The deadline for state agencies, local governments, and community organizations to obligate federal American Rescue Plan Act (ARPA) funds is about 16 months away. 

The State of Alabama received about $2 billion in federal funds that were then allocated by the state to various cities, counties, state agencies and nonprofit organizations for costs incurred during COVID-19 or future infrastructure investments such as broadband.

The deadline for those funds to be obligated on projects is December 2024. Obligated means the local government or community organization has legally contracted to buy a specified good or service. The deadline for the funds to be expended is December 2026.

Some legislators inquired at an ARPA Oversight Committee meeting on Wednesday about whether all of the ARPA money allocated by the state in recent years would be expended by the deadline and result in completed projects.

State Sen. Chris Elliott (R-Josephine) asked at the meeting, “When does the Department of Finance start saying we’ve got to have an internal deadline that is prior to December of 2026? When do we start saying if we’re going to try to clawback some of this money because we’re concerned it’s not going to be expended in time. When are we going to set that date so that we then have the opportunity to go put it somewhere else that’s meaningful and that’s my concern is if we’re not able to get some of this done in 18 months over here or 16 months over here what makes us think that we’re then going to be able to claw that back and turn that back around in an allowable use time?”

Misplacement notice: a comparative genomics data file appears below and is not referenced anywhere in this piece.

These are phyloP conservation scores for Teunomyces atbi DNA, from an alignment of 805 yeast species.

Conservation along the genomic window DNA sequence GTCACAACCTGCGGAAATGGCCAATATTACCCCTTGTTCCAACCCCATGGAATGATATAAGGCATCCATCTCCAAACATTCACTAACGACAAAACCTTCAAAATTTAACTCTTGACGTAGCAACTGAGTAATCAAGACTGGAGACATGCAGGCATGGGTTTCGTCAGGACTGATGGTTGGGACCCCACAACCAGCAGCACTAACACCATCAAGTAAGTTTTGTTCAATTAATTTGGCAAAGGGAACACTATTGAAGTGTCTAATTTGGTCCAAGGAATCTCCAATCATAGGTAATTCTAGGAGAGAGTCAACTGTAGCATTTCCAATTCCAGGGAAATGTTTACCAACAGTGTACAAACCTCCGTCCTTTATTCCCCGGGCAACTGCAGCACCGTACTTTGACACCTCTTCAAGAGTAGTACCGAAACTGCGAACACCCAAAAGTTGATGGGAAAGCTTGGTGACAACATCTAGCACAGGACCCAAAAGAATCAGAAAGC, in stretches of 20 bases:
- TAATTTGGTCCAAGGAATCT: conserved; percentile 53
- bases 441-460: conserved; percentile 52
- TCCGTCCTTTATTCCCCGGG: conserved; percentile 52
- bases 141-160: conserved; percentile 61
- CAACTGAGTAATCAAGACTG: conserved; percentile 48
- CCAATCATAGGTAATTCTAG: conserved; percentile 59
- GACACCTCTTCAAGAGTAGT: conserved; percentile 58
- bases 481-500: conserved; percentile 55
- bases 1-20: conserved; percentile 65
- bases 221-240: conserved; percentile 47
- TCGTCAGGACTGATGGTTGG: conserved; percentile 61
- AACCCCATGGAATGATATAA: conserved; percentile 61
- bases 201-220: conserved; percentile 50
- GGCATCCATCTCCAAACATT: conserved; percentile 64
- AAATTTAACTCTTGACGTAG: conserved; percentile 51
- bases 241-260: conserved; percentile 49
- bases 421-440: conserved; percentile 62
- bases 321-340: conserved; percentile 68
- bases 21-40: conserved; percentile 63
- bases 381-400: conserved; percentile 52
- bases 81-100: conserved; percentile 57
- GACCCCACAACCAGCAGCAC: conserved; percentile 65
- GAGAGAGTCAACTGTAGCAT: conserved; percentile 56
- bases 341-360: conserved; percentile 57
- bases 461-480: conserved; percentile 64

Bill Poole, Alabama Finance Director, said at the meeting, “Of those two hurdles, obligated in many respects is the easier hurdle to cross.” 

“You’ve got to award the funds. I think where some of the real pinch points are going to be are in some of the bigger categories,” Poole said. “The water/sewer projects are complicated. The broadband is going to be complicated for just scope, volume, supply chains, so on and so forth. Then I think where we’re going to really need to stay on focus is some of these community service areas. There’s just a lot of disparate distribution channels and getting information out and getting it back is going to be really important. Now, moving to the expended (deadline) that’s where the rubber is really going to meet the road because that’s when you’re looking at deadlines and the potential of clawback.”

State Sen. Greg Albritton (R-Atmore) said the committee would meet again around the middle of September for further updates on ARPA spending and projects.

“There’s a lot of money still floating around out there. To do this correctly and to make sure the legislature is comfortable with what we’re doing I anticipate that we’re going to start having these meetings more frequently,” Albritton said. 

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